MSc student projects

The Nutritional Neuroscience Lab does functional MRI research related to food evaluation (sight, taste) and food choice. Motivated students with a background in nutrition, psychology, psychiatry or a related field are welcome to do a literature study or internship. The currently available projects are listed below.  

Promoting healthy food purchases in an online supermarket - an eye-tracking study
Type: Internship or thesis, > 4 months.
When: From now onwards!
Background: Online supermarkets are the future of grocery shopping: last year the market share of online groceries increased with 15%. Considering that grocery shopping affects the eating behavior of several people over several days, and the largest household budget for food is spent at the supermarket, online supermarkets are a particularly relevant setting for implementing interventions for healthy eating.
It is widely known that environmental cues influence what you like and buy (Berger & Fitzsimons, 2008, J Market Res).  In this project we want to investigate which manipulations to the design of an online supermarket can steer consumers toward healthy food choices. With eye-tracking we want to explore which attentional mechanisms underlie these effects. Our earlier work (van der Laan et al., 2014, Front Behav Neurosci) suggested that directing attention away from preferred unhealthy food and allocating attention to less preferred healthy foods might promote healthy food choices.
A first line of design manipulations that we want to test are those that rely on health goal-priming.  Health primes increase the mental accessibility of health goals and thereby motivate healthy choices (Papies et al., 2014, Int J Obes).Part of the project is to determine which design manipulations are most effective in increasing the number of healthy and decreasing the number of unhealthy food choices, e.g., textual versus pictorial cues, explicit versus implicit messages. A hypothesis is that health primes result in increased attention for goal-relevant (healthy) products and thereby facilitate healthy food choices. We are also interested in differences between normal-weight and overweight consumers and differences between the hungry and satiated state.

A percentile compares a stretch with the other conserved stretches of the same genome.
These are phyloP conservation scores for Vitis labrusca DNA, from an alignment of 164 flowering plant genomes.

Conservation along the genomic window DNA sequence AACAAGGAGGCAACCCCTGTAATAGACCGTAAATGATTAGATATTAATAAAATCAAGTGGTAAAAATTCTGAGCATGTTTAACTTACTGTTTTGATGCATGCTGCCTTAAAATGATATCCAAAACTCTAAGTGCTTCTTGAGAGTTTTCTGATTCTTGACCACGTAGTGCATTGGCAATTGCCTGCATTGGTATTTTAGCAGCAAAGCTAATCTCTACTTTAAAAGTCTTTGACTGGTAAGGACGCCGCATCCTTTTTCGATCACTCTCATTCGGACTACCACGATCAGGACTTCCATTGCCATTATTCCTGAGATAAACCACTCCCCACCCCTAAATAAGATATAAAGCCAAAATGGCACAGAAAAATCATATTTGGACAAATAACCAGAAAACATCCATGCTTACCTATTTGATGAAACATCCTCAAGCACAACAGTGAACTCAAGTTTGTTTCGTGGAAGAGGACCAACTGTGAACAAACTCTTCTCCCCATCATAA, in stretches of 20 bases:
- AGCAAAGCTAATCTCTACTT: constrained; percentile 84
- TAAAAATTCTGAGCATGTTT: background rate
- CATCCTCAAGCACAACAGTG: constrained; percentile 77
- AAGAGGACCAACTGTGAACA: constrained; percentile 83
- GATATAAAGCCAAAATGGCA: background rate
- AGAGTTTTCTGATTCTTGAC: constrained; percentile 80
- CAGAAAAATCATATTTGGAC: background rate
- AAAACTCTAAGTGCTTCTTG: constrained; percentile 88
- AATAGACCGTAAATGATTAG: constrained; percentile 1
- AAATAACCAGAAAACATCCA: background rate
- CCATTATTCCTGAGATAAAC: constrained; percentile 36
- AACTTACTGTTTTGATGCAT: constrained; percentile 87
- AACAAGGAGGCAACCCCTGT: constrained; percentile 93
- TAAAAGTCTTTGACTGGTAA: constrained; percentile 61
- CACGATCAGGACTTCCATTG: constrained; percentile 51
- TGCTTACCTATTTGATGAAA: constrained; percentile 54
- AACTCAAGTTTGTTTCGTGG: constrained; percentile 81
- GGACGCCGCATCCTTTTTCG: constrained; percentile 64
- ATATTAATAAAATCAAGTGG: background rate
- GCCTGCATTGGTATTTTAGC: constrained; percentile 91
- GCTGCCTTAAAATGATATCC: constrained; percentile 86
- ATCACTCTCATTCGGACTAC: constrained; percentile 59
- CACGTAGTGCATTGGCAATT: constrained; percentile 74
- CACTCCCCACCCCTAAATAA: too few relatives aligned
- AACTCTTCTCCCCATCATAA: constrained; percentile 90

Another design manipulation that could be investigated is the base colour of the online supermarket. It has been shown that colours (e.g., colour of the plate) can influence eating behaviour. Also, context effects could be investigated: there is ample evidence that the availability of options in the choice set influences (food) choice. Students are encouraged to bring in their own ideas for other design manipulations that might influence food choice.
There is room for 1 or 2 students (thesis projects, start date:  September or later). No prior knowledge is required (eye-tracking can be learned). Some experience with Adobe Photoshop (or comparable software) is desirable because the work involves adapting the design of existing webpages of online supermarkets.  
Contact: Nynke van der Laan

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Research from the Nutritional Neuroscience Lab was funded by grants from the European Union Seventh Framework Programme (FP7)

The Nutritional Neuroscience Lab is affiliated with the Image Sciences Institute of the University Medical Center Utrecht, The Netherlands.